I did a quick search but failed to find where or when Gordon Brown made the remarks attributed to him by Sir Keir Starmer in his address to the faithful and the fractious at British Labour’s conference. Perhaps somebody with more time and inclination will dig it up. Not that it matter. Having repeated the words in a very public forum Starmer has taken ownership of the comment and all that it implies. Had he any self-awareness, he’d now wish he hadn’t. But if he had any self-awareness he wouldn’t be a British politician.
As very often happens – especially when words are chosen to pander to a particular prejudice – the remark says more about the person making it than it says about the intended target. The manner in which a person fallaciously regards and falsely represents a worldview that is not their own commonly provides indications of their own mindset. We can deduce much about their thinking on any issue from their ‘analysis’ of an opponent’s position. Populist hyperbole tends to be informed by prejudice rather than knowledge. The form of the rhetoric tells us much about the prejudice that shaped it.
First, let’s remind ourselves what Starmer said. Or what Starmer said Gordon Brown said. They are as one on this matter.
As Gordon Brown said recently, when a Welsh or Scottish woman gives blood, she doesn’t demand an assurance that it must not go to an English patient
The implication, of course, is that Scottish nationalism is of the ‘blood and soil’ variety. The intended inference is that the independence campaign is principally or largely concerned with ethnicity. The remark none too subtly portrays Scotland’s cause as being all about ‘racial purity’. Or ‘ethnic purity’ for those in the audience with wits enough to recognise that it’s several thousand years too late to start thinking about an unsullied pedigree. There is no Scottish race. It may be argued that there is some kind of Scottish ethnicity. But whatever this Scottish ethnicity is, it isn’t ‘pure’ in any sense. In fact, many (most?) of those who call Scotland their country take some pride in our mongrel heritage. Many (most?) of us see racial, ethnic and/or cultural mixing as a positive The last two are enriched by what they take from other cultures and ethnicities. Or what is gifted to them by those cultures and ethnicities.
There is no ethnic component to Scottish nationalism. There just isn’t. Which is not to say there are no racists and xenophobes on the extreme fringes. But that’s where they belong. If such attitudes must exist – and regrettably human nature seems to dictate that they must – then so long as they’re kept well away from the mainstream they are relatively harmless. Which suggests we should be very wary indeed of those who attempt to inject such attitudes into mainstream politics. Which is what Gordon Brown was trying to do when he first (allegedly) made the comment. And what Sir Keir Starmer was doing when he quoted the odious Mr Brown. Both were attempting to drag the ‘debate’ around the Union into the dark realm of identity politics in it’s most objectionable and dangerous form. Both should be deeply ashamed. But that would require a degree of self-awareness. The dearth of which among British politicians is something we keep coming back to.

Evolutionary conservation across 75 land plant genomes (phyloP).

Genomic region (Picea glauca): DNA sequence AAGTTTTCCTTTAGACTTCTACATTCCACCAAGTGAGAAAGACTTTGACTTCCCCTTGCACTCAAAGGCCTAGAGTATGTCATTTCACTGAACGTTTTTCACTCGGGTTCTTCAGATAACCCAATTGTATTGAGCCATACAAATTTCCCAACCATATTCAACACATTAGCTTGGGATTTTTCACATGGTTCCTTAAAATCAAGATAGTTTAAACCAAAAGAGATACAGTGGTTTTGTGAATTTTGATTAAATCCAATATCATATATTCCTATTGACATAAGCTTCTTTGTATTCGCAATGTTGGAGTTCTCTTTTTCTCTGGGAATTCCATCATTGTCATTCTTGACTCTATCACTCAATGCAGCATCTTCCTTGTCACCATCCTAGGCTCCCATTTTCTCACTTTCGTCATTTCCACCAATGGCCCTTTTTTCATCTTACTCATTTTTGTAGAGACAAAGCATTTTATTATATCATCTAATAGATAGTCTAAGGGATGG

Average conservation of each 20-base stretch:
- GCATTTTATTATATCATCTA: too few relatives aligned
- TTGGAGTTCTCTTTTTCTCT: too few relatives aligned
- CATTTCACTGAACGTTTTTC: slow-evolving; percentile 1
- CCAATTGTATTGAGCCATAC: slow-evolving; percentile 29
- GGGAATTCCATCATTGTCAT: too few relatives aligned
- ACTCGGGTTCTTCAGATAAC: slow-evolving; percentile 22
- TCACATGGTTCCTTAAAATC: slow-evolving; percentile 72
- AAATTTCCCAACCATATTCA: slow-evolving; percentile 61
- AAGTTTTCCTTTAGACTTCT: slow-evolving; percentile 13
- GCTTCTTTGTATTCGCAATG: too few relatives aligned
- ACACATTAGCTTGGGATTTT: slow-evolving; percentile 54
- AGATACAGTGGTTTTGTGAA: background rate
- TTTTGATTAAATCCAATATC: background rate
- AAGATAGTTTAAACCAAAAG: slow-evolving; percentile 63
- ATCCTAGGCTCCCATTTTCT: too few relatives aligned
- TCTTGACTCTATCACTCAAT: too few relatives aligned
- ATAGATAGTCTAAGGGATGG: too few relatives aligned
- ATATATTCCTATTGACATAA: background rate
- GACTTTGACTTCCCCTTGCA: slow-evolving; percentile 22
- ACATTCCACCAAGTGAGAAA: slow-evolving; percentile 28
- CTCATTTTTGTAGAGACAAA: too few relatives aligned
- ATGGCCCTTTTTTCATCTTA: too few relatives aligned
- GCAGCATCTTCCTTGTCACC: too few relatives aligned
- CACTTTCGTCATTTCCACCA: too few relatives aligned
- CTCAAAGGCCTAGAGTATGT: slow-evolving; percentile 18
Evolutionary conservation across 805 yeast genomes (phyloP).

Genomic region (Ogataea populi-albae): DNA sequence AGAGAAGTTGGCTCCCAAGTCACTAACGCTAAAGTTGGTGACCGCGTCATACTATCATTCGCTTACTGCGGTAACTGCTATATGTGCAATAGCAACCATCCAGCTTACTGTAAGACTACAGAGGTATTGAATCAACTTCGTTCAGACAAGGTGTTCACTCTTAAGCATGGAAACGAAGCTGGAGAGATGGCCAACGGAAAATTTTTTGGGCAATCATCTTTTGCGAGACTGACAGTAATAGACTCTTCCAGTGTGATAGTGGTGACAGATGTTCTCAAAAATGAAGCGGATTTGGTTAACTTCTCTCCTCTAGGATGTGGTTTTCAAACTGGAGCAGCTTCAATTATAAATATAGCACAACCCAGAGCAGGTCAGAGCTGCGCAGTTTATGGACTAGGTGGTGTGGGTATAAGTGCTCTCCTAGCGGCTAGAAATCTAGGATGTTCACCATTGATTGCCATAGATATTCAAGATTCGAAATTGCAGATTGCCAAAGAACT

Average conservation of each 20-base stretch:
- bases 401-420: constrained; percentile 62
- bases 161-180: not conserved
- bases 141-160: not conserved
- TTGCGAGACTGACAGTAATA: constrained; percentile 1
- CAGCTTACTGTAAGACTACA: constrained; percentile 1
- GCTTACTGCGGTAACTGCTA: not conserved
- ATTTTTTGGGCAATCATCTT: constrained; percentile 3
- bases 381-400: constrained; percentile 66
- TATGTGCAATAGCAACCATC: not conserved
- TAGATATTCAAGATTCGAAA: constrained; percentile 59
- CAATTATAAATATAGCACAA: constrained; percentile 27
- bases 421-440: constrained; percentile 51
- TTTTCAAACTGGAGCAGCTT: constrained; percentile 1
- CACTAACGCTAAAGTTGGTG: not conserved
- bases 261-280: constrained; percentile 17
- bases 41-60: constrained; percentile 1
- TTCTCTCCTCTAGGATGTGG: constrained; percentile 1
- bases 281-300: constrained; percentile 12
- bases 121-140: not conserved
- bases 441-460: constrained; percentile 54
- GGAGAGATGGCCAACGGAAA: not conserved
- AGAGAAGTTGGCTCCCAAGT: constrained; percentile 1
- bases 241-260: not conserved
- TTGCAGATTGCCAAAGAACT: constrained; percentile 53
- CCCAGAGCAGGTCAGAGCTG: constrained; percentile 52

Another thing that invariably comes up in any discussion of nationalism is British exceptionalism and the many ways in which it manifests in British politics. It is British exceptionalism combined with personal and partisan interest which is evident when Jackie Baillie accuses the SNP of wanting to “steal our voters” (my emphasis). The possessive pronoun acting as an adjective in that phrase describes Scottish voters as belonging to Baillie personally; to her party; and to the system of power, privilege and patronage which defines the British state. A system which is held to be sacrosanct by those who crave the power, lust after the privilege and hunger for the patronage. It’s ‘British is best!’ coded into the DNA. The system serves them. They serve the system. And if the system fails them it’s because they haven’t served the system well enough and so they must serve the system better. (The similarity to religion is not at all coincidental.)
Be sure that ‘sacrosanct’ is the appropriate term. It means something that must be kept safe. Something that must be defended against harm or violation or contamination. Something that must be kept pure and unsullied. Something exceptional. Hence British exceptionalism.
When Gordon Brown and Keir Starmer attempt to smear the SNP with the calumnious insinuation that Scottish nationalism is driven by notions of racial or ethnic purity what we see is leakage of their British exceptionalism. The ‘quote’ “Accuse the other side of that which you are guilty” is one of many dubiously attributed to Nazi master propagandist Joseph Goebbels. It’s not a particularly profound thing to say. It’s just something people do. They try to reapportion guilt. Even children do it. It’s instinctive. A basic urge to redress an imbalance of culpability with its implications for relative power. Being blameworthy tends to make an individual, group or organisation less powerful. Pushing some of that blameworthiness onto others is one way of evening things out. Especially useful if claims of innocence cannot be credible.
The blood donor remark makes little sense in the context of Scottish nationalism. It’s a smear because it makes no sense. But it makes perfect sense in the context of British exceptionalism – and hence British Nationalism. When Gordon Brown first made the remark and when Keir Starmer repeated it, both were speaking as British Nationalists. Both were revealing something of the nature of their own nationalism. And what an ugly thing it is!
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